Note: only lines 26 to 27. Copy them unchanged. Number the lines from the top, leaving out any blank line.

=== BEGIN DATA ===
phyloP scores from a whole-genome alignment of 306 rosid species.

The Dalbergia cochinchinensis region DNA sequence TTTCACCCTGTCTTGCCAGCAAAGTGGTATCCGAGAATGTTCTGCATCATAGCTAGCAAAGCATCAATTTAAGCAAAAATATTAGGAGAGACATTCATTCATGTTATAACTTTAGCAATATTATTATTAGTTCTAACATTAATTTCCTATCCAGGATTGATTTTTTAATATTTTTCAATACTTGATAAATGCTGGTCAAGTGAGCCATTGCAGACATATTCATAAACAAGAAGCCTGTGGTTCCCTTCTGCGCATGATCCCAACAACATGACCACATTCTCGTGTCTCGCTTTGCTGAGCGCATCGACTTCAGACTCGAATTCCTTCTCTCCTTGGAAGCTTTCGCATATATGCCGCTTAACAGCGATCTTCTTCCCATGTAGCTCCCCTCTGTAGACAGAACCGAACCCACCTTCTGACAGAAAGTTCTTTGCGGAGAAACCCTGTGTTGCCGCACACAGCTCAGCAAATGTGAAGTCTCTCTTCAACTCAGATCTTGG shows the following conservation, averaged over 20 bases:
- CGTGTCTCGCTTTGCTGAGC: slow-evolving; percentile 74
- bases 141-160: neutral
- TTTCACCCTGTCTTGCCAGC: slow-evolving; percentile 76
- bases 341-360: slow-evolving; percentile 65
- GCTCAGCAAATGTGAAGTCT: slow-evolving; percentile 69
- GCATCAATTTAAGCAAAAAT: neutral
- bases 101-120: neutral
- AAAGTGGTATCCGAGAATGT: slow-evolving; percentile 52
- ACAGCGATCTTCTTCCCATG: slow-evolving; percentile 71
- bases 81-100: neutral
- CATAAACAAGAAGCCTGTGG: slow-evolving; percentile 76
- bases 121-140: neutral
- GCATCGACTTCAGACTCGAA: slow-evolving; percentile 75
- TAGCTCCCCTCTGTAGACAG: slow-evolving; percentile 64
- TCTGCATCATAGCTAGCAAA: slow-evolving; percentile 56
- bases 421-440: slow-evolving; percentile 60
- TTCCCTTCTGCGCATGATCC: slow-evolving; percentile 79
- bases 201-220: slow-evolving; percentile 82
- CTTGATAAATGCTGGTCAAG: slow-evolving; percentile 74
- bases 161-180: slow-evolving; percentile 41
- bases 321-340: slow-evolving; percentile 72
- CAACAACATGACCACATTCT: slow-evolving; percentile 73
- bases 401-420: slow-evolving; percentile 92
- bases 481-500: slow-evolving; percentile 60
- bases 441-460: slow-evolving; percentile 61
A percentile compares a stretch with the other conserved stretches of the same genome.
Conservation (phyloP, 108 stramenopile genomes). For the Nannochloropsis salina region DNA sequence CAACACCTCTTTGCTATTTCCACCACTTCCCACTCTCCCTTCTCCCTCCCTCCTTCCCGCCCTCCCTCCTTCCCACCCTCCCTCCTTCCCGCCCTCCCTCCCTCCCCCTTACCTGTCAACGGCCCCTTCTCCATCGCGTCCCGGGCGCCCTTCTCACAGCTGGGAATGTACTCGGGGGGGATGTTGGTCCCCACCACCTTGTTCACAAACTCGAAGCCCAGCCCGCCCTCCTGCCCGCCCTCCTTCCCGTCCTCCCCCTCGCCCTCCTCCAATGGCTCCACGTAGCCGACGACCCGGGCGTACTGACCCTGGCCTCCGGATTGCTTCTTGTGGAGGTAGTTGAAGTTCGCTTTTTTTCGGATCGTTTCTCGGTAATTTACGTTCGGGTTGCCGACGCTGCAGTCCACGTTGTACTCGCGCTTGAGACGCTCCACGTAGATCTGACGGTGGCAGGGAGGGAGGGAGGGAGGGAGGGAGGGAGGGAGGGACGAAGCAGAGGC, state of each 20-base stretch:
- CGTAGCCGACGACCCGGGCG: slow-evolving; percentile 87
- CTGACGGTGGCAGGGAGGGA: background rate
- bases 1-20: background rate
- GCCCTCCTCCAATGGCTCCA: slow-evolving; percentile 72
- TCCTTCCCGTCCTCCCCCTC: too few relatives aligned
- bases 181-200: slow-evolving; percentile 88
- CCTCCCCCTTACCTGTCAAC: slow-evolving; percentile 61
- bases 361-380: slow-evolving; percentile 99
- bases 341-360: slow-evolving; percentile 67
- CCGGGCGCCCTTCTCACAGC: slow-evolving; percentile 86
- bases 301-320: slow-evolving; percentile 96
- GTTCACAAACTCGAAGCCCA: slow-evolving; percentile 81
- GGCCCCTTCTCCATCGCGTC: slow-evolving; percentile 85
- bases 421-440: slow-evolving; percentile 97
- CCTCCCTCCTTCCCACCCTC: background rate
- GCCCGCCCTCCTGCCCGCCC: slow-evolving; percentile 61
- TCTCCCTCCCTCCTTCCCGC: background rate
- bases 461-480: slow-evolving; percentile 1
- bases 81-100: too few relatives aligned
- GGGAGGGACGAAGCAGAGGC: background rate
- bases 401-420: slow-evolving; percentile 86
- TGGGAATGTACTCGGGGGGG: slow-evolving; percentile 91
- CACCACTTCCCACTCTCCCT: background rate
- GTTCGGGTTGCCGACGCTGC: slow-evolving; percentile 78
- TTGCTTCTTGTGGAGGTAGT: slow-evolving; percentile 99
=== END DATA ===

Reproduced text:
- bases 481-500: slow-evolving; percentile 60
- bases 441-460: slow-evolving; percentile 61